Robert Heinlein took the Sexual Paradox to the N-th degree in ALL YOU ZOMBIES (1959), which is a Time Tale where everyone, as it were, is one. That is to say, the main characters – man and woman – are really the same person at different stages of their timeline. As Heinlein said to his literary agent, “I hope that I have written in that story the Farthest South in Time Paradoxes”. Yes, you have to admit, that’s pretty far south. Perhaps you could even say that Heinlein had in that story more or less fallen off the Antarctic upwards.

Douglas Adams in THE HITCHHIKER’S GUIDE TO THE GALAXY and THE RESTAURANT AT THE END OF THE UNIVERSE has fun with Time Paradoxes and the Sexual Paradox in particular. In THE RESTAURANT AT THE END OF THE UNIVERSE, for example, Adams offers this advice:

“One of the major problems encountered in time travel is not that of becoming your own father or mother. There is no problem in becoming your own father or mother that a broad-minded and well-adjusted play can’t cope with. There is no problem with changing the course of history – the course of History does not change because it all fits together like a jigsaw. All the important changes have happened before the things they were supposed to change and it all sorts itself out in the end.”

Yes, it’s good to know these details before hopping into that truck that stopped to give you a lift on the A42. But is there an actual solution to the Grandfather Paradox? Well, maybe it’s not that difficult. Just make a rule that time travel is only made available to those time travellers who go into the past and solemnly swear not to kill their grandfathers. There you are, problem solved!

“Paradoxes are just scar tissue. Time and space heal themselves up around them and people simply remember a version of events which makes as much sense as they require it to make.”


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“I would rather be a man of paradoxes than a man of prejudices.”

Jean-Jacques Rousseau

Newcomb’s Paradox

Newcomb’s Paradox is a thought experiment that contradicts expected utility theory (the way people make choices) and strategic dominance theory (where one strategy is clearly and demonstrably better than another). In Newcomb’s Paradox you, the player, can receive either the contents of a single closed box or the contents of that closed box and another box. The box giver in the game uses a predictive algorithm to accurately work out the choice you will make, and so uses that deduction when filing the boxes. In other words, the one with the boxes is aware what you will do and so knows what choice you will make.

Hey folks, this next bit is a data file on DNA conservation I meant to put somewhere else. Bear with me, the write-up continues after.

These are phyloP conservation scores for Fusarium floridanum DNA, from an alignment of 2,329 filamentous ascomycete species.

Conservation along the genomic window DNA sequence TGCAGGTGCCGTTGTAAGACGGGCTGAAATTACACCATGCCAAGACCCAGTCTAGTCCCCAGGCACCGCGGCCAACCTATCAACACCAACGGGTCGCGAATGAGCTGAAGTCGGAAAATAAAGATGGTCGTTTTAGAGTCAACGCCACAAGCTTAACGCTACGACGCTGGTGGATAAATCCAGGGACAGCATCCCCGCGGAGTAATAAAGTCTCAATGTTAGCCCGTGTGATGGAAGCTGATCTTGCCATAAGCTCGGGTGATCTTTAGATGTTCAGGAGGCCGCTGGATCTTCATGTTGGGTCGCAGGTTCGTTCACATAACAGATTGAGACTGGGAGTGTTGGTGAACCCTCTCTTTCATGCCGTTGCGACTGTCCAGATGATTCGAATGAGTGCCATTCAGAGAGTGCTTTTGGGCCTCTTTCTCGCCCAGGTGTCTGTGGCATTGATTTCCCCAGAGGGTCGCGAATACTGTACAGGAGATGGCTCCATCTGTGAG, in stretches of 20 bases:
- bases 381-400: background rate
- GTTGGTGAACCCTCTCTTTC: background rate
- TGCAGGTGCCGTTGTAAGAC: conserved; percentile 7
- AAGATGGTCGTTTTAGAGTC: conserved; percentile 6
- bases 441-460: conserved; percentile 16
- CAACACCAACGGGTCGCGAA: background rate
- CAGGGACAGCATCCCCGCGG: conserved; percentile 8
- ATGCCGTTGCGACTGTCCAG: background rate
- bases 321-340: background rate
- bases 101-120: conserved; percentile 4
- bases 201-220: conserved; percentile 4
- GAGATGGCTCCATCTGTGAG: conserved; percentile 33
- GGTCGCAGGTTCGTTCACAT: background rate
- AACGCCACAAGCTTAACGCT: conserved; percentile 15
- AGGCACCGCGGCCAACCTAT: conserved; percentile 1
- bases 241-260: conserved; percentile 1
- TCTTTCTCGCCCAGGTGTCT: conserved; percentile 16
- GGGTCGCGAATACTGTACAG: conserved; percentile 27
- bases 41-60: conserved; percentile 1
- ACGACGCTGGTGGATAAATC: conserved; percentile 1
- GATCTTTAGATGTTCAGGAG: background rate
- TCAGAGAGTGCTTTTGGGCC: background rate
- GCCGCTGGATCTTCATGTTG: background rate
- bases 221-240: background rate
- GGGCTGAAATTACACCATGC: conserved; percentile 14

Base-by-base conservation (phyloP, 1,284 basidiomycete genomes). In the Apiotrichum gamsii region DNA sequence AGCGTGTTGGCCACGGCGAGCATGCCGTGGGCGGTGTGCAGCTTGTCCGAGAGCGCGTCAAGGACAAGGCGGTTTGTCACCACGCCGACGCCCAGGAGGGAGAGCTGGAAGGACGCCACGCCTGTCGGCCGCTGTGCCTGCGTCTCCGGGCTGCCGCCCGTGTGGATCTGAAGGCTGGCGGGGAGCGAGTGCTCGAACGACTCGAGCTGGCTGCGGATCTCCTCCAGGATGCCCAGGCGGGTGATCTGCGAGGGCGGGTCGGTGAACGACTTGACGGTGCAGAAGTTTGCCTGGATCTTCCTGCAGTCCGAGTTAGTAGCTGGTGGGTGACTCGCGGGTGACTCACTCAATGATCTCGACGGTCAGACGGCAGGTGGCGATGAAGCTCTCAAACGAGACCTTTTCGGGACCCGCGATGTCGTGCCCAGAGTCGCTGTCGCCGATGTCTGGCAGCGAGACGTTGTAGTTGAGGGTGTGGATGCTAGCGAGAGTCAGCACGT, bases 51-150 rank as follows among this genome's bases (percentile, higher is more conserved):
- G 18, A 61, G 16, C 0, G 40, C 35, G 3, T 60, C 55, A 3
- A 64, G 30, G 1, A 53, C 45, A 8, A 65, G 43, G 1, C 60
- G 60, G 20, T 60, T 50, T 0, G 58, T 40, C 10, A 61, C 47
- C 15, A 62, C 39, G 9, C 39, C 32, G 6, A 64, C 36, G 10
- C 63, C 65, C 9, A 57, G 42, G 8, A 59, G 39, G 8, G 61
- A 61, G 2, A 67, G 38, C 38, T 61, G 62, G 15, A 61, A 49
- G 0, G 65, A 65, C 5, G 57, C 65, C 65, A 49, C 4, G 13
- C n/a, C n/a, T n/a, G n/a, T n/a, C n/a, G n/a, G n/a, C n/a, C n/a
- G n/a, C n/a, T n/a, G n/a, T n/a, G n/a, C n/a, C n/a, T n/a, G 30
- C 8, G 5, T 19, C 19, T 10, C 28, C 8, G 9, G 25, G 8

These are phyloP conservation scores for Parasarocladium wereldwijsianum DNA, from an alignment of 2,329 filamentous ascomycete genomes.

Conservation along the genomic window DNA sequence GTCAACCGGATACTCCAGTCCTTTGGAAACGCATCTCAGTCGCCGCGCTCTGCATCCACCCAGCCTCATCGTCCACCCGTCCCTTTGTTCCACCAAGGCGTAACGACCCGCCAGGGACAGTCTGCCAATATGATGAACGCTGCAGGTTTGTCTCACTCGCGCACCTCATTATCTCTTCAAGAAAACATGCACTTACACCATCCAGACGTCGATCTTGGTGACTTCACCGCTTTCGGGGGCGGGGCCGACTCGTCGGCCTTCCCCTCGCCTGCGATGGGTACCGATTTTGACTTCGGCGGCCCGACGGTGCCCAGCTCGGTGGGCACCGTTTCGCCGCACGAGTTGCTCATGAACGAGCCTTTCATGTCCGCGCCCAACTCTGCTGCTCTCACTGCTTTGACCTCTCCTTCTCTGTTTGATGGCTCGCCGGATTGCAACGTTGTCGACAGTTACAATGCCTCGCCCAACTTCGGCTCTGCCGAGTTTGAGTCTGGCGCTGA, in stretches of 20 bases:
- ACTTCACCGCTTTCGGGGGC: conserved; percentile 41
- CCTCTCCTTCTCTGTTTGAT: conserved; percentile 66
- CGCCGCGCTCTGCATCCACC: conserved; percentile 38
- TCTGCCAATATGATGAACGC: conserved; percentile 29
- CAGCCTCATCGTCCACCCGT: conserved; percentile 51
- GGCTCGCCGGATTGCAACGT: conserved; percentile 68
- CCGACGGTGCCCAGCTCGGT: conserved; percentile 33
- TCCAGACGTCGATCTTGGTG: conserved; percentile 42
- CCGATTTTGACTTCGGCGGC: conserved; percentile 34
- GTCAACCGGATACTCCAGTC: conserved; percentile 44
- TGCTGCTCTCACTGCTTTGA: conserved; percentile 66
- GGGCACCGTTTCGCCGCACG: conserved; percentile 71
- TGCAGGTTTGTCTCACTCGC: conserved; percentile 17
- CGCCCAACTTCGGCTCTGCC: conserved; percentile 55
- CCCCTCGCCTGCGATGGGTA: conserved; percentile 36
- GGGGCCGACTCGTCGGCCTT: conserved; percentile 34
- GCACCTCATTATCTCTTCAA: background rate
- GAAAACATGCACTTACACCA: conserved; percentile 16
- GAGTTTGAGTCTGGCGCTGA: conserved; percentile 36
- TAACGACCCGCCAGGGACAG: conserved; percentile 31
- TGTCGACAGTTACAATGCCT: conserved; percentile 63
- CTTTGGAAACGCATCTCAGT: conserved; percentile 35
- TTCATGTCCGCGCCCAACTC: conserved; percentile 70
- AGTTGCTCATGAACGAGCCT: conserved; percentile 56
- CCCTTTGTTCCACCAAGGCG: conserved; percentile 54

Remember this is a thought experiment and the game itself is not possible in the real world. It has been postulated primarily to illustrate a paradox. Anyway, this is the game itself:

You have two closed boxes, A and B, on a desk in front of you. Box A has inside it £1,000 and that you know to be certain. However, B contains either nothing or £1,000,000, but you don’t know which. You are given two options. You can take both boxes, A and B, or just Box B. But here’s the thing. The game, as explained, is being run by someone who has made a prediction about what you will do and before making your decision, you are told that the person has infallibility and has never made a prediction that turned out to be wrong. So, what do you do?

Possible choice and why:

Take Box B only. The person doing the prediction is always right, so in a way it doesn’t matter what you do. Logically then it has to be Box B. If for some bizarre reason you decide to take both boxes, then that will also have been predicted correctly. So take Box B and, hopefully, that £1,000,000!

Take both Box A and B. The prediction has been made before your decision is taken. As you cannot influence a decision made in the past by a decision that is about to be made in the near future, well, you might as will take both boxes. And so clearly that’s the right option. Right?

The problem or paradox then is that the analysis as to how you should proceed seems to produce conflicting yet logical answers. How this rather complicated thought experiment relates to time travel is that time travel is the ultimate ‘predictive algorithm’. In other words, the time traveller, or at least one who has come from the future, should be a perfect predictor of all the future events. However, if that is so, then absolute predictions would be contradictory from a logical point of view as the two options show. And this points raises the issue of free will which is at the heart of Newcomb’s Paradox from a human perspective and this is because if decisions seemingly made as free are already known by the time traveller, or indeed the soothsayer or prophet, then they are not free at all.